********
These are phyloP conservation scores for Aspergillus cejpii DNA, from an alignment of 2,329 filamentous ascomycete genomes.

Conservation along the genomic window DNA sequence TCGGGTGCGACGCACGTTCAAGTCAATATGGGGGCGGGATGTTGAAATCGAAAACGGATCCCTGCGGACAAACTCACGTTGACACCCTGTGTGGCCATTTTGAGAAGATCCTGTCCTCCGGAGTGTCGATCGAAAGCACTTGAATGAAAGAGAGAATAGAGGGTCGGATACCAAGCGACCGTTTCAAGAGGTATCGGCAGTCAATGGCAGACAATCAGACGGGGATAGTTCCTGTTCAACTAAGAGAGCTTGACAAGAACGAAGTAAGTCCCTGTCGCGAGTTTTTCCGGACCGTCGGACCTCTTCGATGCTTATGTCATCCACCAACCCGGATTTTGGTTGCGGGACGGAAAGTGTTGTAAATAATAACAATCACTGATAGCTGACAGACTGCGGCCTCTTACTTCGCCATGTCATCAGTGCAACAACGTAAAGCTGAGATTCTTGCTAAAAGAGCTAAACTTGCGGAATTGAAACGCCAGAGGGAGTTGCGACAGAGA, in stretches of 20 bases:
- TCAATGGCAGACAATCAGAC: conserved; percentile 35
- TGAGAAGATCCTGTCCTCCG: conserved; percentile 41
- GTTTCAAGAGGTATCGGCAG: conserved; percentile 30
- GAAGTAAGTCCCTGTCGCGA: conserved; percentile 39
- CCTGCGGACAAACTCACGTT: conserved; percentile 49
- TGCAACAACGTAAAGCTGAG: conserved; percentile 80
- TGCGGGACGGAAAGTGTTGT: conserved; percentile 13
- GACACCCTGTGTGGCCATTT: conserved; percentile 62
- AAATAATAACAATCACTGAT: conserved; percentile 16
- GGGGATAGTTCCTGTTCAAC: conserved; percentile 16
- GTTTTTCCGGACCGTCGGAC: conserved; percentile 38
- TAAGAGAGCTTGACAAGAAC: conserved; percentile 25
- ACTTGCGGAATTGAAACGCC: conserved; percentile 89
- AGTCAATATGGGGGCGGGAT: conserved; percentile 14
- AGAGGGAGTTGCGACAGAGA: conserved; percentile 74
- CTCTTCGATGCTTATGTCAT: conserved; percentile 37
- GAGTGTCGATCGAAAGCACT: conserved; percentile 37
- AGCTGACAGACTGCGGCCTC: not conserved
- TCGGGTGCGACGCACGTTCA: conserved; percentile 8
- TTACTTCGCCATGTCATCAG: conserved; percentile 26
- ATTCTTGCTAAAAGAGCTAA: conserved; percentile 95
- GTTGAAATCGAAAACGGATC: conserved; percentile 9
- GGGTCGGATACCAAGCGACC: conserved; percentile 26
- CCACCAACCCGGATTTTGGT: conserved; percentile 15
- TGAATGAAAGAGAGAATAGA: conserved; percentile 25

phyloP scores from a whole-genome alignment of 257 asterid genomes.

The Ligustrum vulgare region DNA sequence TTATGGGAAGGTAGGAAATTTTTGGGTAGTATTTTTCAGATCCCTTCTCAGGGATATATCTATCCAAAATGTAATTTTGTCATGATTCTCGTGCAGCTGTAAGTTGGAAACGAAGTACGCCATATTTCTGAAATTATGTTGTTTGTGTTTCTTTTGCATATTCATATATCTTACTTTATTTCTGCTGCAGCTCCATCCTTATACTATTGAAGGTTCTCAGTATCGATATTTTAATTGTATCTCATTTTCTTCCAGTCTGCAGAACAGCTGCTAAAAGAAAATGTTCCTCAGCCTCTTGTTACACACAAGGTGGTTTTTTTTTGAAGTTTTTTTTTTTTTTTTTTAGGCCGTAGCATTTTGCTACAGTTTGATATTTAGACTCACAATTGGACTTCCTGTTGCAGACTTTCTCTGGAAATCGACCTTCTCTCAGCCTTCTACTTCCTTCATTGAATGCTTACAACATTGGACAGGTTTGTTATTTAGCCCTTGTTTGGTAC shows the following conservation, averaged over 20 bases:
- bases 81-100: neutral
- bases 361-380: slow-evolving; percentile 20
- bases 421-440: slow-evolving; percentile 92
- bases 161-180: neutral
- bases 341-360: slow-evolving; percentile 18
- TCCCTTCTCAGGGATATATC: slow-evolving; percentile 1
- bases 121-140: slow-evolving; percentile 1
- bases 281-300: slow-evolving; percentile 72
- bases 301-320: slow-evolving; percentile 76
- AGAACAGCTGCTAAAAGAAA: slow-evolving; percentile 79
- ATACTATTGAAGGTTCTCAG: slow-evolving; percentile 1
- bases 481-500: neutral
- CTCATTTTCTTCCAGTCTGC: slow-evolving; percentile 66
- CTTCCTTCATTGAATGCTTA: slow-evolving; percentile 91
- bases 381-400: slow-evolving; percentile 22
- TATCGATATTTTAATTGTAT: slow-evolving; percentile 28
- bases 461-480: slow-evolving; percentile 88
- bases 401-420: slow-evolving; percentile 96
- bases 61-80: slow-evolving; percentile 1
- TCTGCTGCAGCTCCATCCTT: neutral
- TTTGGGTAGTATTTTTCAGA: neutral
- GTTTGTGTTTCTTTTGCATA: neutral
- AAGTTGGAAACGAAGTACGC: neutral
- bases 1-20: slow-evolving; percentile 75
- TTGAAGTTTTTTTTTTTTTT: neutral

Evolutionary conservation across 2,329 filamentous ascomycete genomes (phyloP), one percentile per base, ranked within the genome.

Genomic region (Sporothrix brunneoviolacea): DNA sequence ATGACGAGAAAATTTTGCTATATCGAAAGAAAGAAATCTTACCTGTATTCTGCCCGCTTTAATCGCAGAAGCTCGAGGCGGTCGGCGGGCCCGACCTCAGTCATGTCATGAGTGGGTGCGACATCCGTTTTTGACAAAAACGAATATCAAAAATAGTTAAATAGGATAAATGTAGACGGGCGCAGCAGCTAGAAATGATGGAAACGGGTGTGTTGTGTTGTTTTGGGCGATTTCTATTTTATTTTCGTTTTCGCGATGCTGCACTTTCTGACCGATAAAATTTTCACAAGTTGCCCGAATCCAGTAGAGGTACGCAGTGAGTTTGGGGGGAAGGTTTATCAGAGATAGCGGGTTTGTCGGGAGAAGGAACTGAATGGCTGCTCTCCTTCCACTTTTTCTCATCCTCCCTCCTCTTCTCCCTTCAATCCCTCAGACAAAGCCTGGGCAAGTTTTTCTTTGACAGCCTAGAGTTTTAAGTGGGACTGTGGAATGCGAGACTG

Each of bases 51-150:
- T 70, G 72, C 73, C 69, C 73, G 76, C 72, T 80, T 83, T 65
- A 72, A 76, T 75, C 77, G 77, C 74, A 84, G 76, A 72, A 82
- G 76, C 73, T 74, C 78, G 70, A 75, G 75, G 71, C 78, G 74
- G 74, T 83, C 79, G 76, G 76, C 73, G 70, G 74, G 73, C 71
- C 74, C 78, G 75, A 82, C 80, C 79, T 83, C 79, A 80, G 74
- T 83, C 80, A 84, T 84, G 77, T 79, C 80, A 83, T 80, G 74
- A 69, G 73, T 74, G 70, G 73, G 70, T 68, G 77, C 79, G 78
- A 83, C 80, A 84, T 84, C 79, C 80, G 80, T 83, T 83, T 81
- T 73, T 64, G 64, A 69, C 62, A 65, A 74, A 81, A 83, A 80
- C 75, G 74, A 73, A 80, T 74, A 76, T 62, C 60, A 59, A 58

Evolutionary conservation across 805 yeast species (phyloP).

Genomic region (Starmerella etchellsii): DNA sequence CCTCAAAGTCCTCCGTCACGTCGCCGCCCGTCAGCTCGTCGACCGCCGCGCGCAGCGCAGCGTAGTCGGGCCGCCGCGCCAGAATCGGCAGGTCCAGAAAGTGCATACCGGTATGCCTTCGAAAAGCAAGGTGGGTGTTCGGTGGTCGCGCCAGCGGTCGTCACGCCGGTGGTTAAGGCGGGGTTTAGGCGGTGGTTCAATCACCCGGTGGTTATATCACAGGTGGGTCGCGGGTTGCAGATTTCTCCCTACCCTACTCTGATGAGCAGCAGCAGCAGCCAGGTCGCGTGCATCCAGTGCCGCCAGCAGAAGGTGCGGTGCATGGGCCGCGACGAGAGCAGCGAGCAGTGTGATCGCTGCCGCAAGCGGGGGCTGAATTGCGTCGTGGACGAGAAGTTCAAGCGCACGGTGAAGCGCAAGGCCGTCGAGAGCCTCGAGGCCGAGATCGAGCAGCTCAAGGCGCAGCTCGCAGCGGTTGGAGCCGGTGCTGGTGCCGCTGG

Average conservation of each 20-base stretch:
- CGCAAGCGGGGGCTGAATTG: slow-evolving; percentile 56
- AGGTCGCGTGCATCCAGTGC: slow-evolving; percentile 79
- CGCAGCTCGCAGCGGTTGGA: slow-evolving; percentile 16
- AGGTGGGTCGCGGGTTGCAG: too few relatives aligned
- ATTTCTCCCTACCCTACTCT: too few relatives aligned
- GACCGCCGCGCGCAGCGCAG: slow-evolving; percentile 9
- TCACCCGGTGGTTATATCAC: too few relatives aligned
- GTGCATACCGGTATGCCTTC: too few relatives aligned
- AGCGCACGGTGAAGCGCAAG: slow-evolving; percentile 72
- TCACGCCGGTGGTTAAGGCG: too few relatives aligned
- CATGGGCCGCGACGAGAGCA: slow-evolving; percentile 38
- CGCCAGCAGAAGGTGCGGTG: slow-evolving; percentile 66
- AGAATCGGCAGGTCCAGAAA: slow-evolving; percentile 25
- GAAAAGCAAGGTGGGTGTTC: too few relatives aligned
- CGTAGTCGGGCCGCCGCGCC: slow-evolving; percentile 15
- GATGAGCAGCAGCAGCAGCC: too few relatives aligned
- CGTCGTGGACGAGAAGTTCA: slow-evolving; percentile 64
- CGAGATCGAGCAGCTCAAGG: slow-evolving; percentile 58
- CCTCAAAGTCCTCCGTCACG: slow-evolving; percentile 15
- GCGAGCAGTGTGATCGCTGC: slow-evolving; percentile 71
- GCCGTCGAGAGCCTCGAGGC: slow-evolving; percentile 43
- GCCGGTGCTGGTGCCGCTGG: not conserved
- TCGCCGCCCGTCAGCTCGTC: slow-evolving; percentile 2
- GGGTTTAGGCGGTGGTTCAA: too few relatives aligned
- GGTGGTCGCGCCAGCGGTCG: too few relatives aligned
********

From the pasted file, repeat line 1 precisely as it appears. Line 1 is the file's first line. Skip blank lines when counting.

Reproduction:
These are phyloP conservation scores for Aspergillus cejpii DNA, from an alignment of 2,329 filamentous ascomycete genomes.